The pictures of food in this article may look like they’re from a regular grocery run, but don’t be fooled. Each morsel or liquid you see has been weighed – down to the gram or tenth of a gram sometimes – and specially prepared for participants in specific research studies. This program is offered by a research dietitian through Indiana CTSI.
“Eating is something we all do every day,” said Rachel Bordogna, RD, CD, who works as a research dietitian. “It sounds so obvious, but we all do it so differently. I think there’s a really limited understanding of how that may impact a drug or behavioral intervention or treatment of some kind, how our food choices might moderate that exposure. Being able to control that pretty significant variable to exactly what people are eating helps us understand how a drug or treatment’s effectiveness is in an individual.”
Bordogna consults with investigators about nutritional components in their research protocol, which could involve a specialized diet, controlling for certain macro-nutrients or micro-nutrients or weight management. Not only does she help design the meal plans with specialized software, but she also can make the food in her kitchen at the University Hospital CRC. She says that can be especially helpful in adding a layer of control in a study.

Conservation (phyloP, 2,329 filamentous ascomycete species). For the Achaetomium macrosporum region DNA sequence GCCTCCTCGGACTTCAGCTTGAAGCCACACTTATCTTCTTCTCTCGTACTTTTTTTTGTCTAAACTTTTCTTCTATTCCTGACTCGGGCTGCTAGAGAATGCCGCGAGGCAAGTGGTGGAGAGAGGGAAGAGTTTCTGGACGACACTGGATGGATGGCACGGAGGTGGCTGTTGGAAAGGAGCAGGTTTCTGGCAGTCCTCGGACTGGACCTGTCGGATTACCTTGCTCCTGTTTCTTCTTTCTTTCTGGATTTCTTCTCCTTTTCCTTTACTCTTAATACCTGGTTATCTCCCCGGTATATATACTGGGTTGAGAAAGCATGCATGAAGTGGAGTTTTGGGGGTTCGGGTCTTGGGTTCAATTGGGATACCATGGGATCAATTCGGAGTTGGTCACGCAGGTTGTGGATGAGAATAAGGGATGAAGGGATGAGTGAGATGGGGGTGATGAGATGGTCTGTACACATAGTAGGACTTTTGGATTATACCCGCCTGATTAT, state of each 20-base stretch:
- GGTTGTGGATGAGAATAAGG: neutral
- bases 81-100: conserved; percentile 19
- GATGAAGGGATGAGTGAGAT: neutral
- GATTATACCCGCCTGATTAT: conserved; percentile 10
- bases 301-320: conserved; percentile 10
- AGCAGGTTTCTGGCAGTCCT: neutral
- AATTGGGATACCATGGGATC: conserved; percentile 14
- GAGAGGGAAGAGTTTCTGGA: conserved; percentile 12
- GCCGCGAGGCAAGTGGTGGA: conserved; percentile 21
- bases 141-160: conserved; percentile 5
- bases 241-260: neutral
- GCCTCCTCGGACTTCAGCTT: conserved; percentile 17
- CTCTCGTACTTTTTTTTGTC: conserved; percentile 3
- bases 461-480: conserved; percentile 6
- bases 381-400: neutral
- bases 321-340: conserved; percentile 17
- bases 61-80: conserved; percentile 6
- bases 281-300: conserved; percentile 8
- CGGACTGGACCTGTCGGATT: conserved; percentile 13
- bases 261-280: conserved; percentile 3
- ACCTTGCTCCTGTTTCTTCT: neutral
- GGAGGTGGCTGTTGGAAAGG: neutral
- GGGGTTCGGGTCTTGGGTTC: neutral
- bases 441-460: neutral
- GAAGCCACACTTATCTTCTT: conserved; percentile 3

“I prepare the food and they [research participants] just need to reheat it when they get home,” said Bordogna. “My colleagues at Purdue University are doing a meal-delivery kit hybrid where they are providing a certain gram weight of rice, for example, and it’s vacuum-packed, just like it might be if you got Blue Apron or one of these other meal delivery kits. They’re seeing how that works because it cuts down prep, but it also probably increases quality. That’s something we think about often, making sure that the pancakes still taste good when they get home. Or I cook salmon a lot. Is that tasting okay when they reheat it at home? We’re always trying to stay innovative, creative and make sure flavor and quality are there too.”
Since no two days are the same, Bordogna says she enjoys the variety in her work and wants more investigators to know how she can help them with their research.
“Nutrition is a very young science and we still have so much to learn, but they only way we’re going to learn more is to do more of it,” said Bordogna.
Investigators who are interested in finding out more can contact Bordogna via email.